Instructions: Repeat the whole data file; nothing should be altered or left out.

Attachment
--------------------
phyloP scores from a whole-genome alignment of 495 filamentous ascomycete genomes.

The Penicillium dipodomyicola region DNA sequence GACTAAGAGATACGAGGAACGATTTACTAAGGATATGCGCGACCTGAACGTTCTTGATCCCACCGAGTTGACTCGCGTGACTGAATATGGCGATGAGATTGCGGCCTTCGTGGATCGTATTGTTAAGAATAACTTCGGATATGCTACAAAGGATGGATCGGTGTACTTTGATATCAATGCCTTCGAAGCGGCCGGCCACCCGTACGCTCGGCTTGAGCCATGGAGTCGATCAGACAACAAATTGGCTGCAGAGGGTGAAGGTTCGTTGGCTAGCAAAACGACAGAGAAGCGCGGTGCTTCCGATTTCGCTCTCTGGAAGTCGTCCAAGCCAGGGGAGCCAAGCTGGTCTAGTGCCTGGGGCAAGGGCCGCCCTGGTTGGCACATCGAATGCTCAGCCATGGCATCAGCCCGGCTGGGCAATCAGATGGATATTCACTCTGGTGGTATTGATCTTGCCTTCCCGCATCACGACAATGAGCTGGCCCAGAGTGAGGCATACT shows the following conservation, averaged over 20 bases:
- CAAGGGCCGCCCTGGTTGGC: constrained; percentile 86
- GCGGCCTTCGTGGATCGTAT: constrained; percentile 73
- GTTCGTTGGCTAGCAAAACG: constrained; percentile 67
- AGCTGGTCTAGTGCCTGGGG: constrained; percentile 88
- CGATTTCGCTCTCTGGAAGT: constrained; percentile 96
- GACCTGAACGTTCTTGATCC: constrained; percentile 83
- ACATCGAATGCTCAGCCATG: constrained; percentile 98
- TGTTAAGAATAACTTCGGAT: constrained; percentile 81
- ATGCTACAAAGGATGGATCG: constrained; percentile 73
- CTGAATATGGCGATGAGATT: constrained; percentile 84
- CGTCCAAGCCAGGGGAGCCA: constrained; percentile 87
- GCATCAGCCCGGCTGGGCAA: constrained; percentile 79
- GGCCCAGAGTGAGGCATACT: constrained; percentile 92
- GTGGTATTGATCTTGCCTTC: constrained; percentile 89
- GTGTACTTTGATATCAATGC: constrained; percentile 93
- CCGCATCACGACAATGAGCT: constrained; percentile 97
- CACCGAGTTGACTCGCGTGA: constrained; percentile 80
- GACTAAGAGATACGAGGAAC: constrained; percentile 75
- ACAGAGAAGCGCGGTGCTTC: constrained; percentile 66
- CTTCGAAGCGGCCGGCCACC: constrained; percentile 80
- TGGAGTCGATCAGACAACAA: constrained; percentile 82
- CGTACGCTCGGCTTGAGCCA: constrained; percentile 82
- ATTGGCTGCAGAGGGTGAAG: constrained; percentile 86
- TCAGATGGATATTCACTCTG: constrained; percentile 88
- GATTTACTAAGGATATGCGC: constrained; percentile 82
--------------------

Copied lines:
phyloP scores from a whole-genome alignment of 495 filamentous ascomycete genomes.

The Penicillium dipodomyicola region DNA sequence GACTAAGAGATACGAGGAACGATTTACTAAGGATATGCGCGACCTGAACGTTCTTGATCCCACCGAGTTGACTCGCGTGACTGAATATGGCGATGAGATTGCGGCCTTCGTGGATCGTATTGTTAAGAATAACTTCGGATATGCTACAAAGGATGGATCGGTGTACTTTGATATCAATGCCTTCGAAGCGGCCGGCCACCCGTACGCTCGGCTTGAGCCATGGAGTCGATCAGACAACAAATTGGCTGCAGAGGGTGAAGGTTCGTTGGCTAGCAAAACGACAGAGAAGCGCGGTGCTTCCGATTTCGCTCTCTGGAAGTCGTCCAAGCCAGGGGAGCCAAGCTGGTCTAGTGCCTGGGGCAAGGGCCGCCCTGGTTGGCACATCGAATGCTCAGCCATGGCATCAGCCCGGCTGGGCAATCAGATGGATATTCACTCTGGTGGTATTGATCTTGCCTTCCCGCATCACGACAATGAGCTGGCCCAGAGTGAGGCATACT shows the following conservation, averaged over 20 bases:
- CAAGGGCCGCCCTGGTTGGC: constrained; percentile 86
- GCGGCCTTCGTGGATCGTAT: constrained; percentile 73
- GTTCGTTGGCTAGCAAAACG: constrained; percentile 67
- AGCTGGTCTAGTGCCTGGGG: constrained; percentile 88
- CGATTTCGCTCTCTGGAAGT: constrained; percentile 96
- GACCTGAACGTTCTTGATCC: constrained; percentile 83
- ACATCGAATGCTCAGCCATG: constrained; percentile 98
- TGTTAAGAATAACTTCGGAT: constrained; percentile 81
- ATGCTACAAAGGATGGATCG: constrained; percentile 73
- CTGAATATGGCGATGAGATT: constrained; percentile 84
- CGTCCAAGCCAGGGGAGCCA: constrained; percentile 87
- GCATCAGCCCGGCTGGGCAA: constrained; percentile 79
- GGCCCAGAGTGAGGCATACT: constrained; percentile 92
- GTGGTATTGATCTTGCCTTC: constrained; percentile 89
- GTGTACTTTGATATCAATGC: constrained; percentile 93
- CCGCATCACGACAATGAGCT: constrained; percentile 97
- CACCGAGTTGACTCGCGTGA: constrained; percentile 80
- GACTAAGAGATACGAGGAAC: constrained; percentile 75
- ACAGAGAAGCGCGGTGCTTC: constrained; percentile 66
- CTTCGAAGCGGCCGGCCACC: constrained; percentile 80
- TGGAGTCGATCAGACAACAA: constrained; percentile 82
- CGTACGCTCGGCTTGAGCCA: constrained; percentile 82
- ATTGGCTGCAGAGGGTGAAG: constrained; percentile 86
- TCAGATGGATATTCACTCTG: constrained; percentile 88
- GATTTACTAAGGATATGCGC: constrained; percentile 82